Let’s assume that we have found a way to genetically modify a horse in order to create a unicorn. How much would this unicorn be worth? Well, we can go about this pricing predicament in a few different ways.
If we only breed one of these unicorns before letting them fall back into nonexistence, we could set up the sale of the unicorn as an auction format and see how high the bidding wars got. One-of-a-kind items often auction off for very high dollar amounts, an old piece of gum, chewed by Britney Spears sold in 2004 for $14,000 on eBay (http://www.people.com/people/article/0,,692094,00.html). You can buy an entire pack of unused chewing gum for around $1, so this rare piece that contains some celebrity DNA makes buyers open up their wallets, as do most rare things. So although it requires more maintenance and care than chewed gum, one could safely assume that a unicorn would surely sell even higher.
What if we decided to produce more than one unicorn to sell? First we would need to secure a patent on our unicorns that way we can keep a monopoly status on unicorn production while the idea is in its infancy. We would also have to make sure that we sold only unicorns that had been neutered or all unicorns of the same sex, in order to prevent buyers from breeding their own unicorns and entering the market which would naturally cause the price to go down.
In a monopolistic industry we would be able to charge pretty much whatever price we wanted to, but what price would attract the most buyers? A unicorn would be an incredibly rare pet, so we could price it according to other exotic pets which sell for a premium. Perhaps the closest available substitute to the unicorn experientially would be a horse, so we could also consider pricing it based on horse prices. Horses are priced based on many factors, some including their lineage, breed, age, and overall desirability.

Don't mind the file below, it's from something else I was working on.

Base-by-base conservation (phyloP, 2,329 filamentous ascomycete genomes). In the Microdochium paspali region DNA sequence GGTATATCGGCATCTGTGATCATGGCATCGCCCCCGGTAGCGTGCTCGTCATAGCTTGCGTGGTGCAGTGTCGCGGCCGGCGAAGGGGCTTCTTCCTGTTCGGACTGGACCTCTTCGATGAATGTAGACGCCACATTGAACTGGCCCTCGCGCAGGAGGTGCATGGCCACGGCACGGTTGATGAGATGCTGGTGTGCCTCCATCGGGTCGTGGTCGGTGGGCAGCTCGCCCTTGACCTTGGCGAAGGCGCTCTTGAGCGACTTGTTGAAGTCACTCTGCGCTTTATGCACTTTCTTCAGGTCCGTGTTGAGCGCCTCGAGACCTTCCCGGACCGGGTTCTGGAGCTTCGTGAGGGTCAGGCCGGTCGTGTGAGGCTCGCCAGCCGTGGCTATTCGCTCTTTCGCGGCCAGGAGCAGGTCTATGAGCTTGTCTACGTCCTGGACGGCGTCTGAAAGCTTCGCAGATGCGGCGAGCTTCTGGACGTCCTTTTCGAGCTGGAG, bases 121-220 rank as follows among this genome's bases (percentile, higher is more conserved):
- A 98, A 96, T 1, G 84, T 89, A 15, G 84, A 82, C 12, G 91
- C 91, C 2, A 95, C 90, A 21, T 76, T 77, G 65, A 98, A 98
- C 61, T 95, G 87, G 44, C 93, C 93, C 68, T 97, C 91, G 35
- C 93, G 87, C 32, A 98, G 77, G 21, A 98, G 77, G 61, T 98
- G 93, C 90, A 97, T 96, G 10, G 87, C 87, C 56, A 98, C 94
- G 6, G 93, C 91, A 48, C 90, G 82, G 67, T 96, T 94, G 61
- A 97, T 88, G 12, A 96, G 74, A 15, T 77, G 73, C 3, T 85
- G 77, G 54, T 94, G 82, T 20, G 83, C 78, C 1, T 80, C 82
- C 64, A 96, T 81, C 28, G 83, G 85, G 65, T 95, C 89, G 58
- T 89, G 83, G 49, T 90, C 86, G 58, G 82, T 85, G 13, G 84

Having a unicorn would be such a rare experience though one might even consider pricing it in comparison to some other extremely rare and limited experience such as a space shuttle trip. Space trips go for $250,000 according to Virgin Galactic’s website. The big difference here is that the unicorn will require care for its entire lifetime; the space trips ends when you land back on Earth. The longevity of the unicorn experience may be viewed positively and as a value addition by some, but others, perhaps looking for a unique story rather than a unique project, might value the pet less.
Contrary to popular belief, a traditional unicorn doesn’t fly, so buying it as an alternate means of transportation doesn’t really seem logical or efficient and once you got to your destination you would have the issue of where to “park” the unicorn. You could make some money off your unicorn by selling rides and/or photos with him, just be sure to file for a sales tax permit!
Personally I am a big fan of unicorns, and I think that owning a real one would be priceless. I honestly don’t even know how to really put a price tag on the joy I would derive from brushing my unicorn’s flowing mane and taking him for long rides on a sandy beach somewhere far far away from Chicago.